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Wrench

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Aug 23, 2018
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WA
I use primus fuel cans for white gas stoves and i always have engine oil in the box. For as little as i use the truck saw....engine oil is fine.

I put a piece of workout mat under my saw and it made a big difference on the wear in the box.
 

Browtinemt

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Montana
I would go gas. I use a stihl ms 180c that has been awesome for road blocking blow downs and all other truck chainsaw activities. I think it has a 16” bar. Pre mix cans and bar oil in tool box. I really like Wrench’s idea with the workout mat, I’ve been using an old sweatshirt.

I’ve used a dewalt electric for construction demo and wasn’t impressed. It worked fine, but battery life wasn’t great and I don’t think they make a good chain for any of them.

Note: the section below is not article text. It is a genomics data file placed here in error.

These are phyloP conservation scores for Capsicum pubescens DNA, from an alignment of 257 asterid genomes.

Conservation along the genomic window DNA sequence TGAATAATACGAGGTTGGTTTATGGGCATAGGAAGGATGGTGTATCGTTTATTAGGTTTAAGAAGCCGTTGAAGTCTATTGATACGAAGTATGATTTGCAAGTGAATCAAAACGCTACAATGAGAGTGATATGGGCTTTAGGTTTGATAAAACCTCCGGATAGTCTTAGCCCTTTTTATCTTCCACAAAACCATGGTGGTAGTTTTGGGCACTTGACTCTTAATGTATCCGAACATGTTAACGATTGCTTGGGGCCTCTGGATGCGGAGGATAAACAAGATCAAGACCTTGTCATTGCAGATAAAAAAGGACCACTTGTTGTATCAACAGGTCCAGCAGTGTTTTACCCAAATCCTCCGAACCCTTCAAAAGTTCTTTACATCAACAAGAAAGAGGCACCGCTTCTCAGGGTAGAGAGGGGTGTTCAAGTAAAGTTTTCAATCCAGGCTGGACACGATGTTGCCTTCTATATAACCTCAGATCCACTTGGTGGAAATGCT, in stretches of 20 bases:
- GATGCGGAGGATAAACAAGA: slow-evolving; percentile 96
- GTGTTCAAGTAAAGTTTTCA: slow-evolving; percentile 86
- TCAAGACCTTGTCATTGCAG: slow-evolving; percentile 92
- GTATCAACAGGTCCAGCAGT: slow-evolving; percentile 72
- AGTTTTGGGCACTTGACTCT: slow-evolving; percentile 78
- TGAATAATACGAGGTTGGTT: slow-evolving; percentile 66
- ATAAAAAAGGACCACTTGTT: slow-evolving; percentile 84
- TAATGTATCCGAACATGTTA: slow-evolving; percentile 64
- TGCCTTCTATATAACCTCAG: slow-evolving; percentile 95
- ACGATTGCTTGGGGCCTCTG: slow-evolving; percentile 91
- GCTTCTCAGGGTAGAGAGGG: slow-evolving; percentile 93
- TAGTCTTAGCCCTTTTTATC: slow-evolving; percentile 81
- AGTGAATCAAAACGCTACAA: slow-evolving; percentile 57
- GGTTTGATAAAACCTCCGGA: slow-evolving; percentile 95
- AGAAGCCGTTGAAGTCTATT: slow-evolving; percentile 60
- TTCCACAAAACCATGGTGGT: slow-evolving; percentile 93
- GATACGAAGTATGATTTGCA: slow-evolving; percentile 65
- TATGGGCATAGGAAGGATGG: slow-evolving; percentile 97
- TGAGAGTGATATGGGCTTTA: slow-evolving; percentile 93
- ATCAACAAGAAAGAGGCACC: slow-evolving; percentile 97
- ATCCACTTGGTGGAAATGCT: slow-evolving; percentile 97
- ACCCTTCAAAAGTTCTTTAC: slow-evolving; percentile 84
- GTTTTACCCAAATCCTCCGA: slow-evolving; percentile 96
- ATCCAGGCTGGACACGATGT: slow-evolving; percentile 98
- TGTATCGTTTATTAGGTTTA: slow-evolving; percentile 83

Either way it’s a good idea to have one with you. I got trapped by a beetle kill pine that lincoln logged between other trees so I couldn’t pull it with my truck. Couple hours with a foldable bone saw and I was out. I haven’t left the chainsaw at home since.
 

Voyageur

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Feb 12, 2020
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Either way it’s a good idea to have one with you. I got trapped by a beetle kill pine that lincoln logged between other trees so I couldn’t pull it with my truck. Couple hours with a foldable bone saw and I was out. I haven’t left the chainsaw at home since.
Just had a similar experience.